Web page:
Posted by: wadahp | January 3, 2011


Dr. David Louter has been selected as the Pacific West Region Cultural Resources Program Chief.  Louter is currently the History Program Manager for the region.  Via this capacity, he assists park managers with the documentation of the history and historic resources of the region’s parks and he assists historic preservation partners with the stewardship of the nation’s heritage, especially our National Historic Landmarks.

          “David has an in-depth understanding of the entire cultural resources program and a solid record of working well with partners and across disciplines,” said Pacific West Regional Deputy Director Rory Westberg in making the appointment.  “David also has a clear vision for how to integrate the parks’ cultural resource responsibilities and programs with our external partners.”

Louter has worked as a historian for the National Park Service for twenty years, and consequently, has carried out a wide array of assignments in nearly every aspect of the Pacific West Region’s Cultural Resources Program.  During this time, he developed the region’s environmental history program, promoted the development of the region’s Cooperative Ecosystem Studies Units and their use by cultural resource professionals, and served as a regional science advisor.  Louter has written a number of histories of parks for the National Park Service, ranging from the administrative history of North Cascades National Park to the National Register nomination for Camp 4 in Yosemite.  He is also the author of “Windshield Wilderness: Cars, Roads and Nature in Washington’s National Parks,” published by the University of Washington Press in 2006.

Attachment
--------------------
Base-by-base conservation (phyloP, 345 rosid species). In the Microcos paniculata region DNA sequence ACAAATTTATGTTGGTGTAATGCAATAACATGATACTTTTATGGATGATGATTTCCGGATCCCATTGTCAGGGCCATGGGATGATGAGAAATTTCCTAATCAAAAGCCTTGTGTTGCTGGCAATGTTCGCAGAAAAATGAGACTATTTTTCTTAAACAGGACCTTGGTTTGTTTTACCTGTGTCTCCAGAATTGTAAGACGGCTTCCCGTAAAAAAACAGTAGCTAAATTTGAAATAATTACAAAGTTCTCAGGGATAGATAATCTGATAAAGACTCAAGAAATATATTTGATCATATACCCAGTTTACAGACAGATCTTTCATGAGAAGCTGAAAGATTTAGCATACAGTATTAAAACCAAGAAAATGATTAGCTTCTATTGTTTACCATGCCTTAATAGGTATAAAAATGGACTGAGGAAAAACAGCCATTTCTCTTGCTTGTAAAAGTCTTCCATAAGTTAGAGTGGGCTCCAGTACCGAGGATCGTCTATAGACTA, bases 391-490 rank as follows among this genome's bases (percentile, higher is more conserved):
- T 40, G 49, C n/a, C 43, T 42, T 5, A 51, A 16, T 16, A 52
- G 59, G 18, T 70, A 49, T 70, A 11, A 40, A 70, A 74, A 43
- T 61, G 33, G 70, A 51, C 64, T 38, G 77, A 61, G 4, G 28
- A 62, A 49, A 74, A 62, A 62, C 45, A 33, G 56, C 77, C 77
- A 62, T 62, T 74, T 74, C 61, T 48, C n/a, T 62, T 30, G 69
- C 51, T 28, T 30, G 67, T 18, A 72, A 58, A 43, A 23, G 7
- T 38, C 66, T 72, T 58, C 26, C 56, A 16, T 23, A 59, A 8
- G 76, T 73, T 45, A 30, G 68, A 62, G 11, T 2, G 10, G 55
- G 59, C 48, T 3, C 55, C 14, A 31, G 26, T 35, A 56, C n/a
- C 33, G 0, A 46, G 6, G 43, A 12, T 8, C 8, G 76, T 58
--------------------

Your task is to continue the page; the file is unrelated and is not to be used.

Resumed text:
“It’s an honor to be leading a cultural resources program nationally renowned for its stewardship of the rich array of cultural resources found in the region’s parks, and its advocacy for preservation of our nation’s heritage through its work with historic preservation partners,” Louter said.  “The program has a strong tradition of taking innovative approaches to challenges, and as we go forward, I’m excited by the opportunity to work with a great regional office staff and cultural resource professionals in the parks, networks, and partnership programs who make up the program.” 

Louter received his B.A. in Liberal Arts from the University of Montana, and both his M.A. and Ph.D. in History from the University of Washington.  He is particularly interested in American environmental history both for the perspective it brings to human relationships with the natural world and the built environment, as well as for the opportunities it offers for working with scientists and resource managers on complex issues such as climate change.  Louter officially begins his assignment January 16, 2011 and will be duty stationed at the Pacific West Region’s Seattle office.


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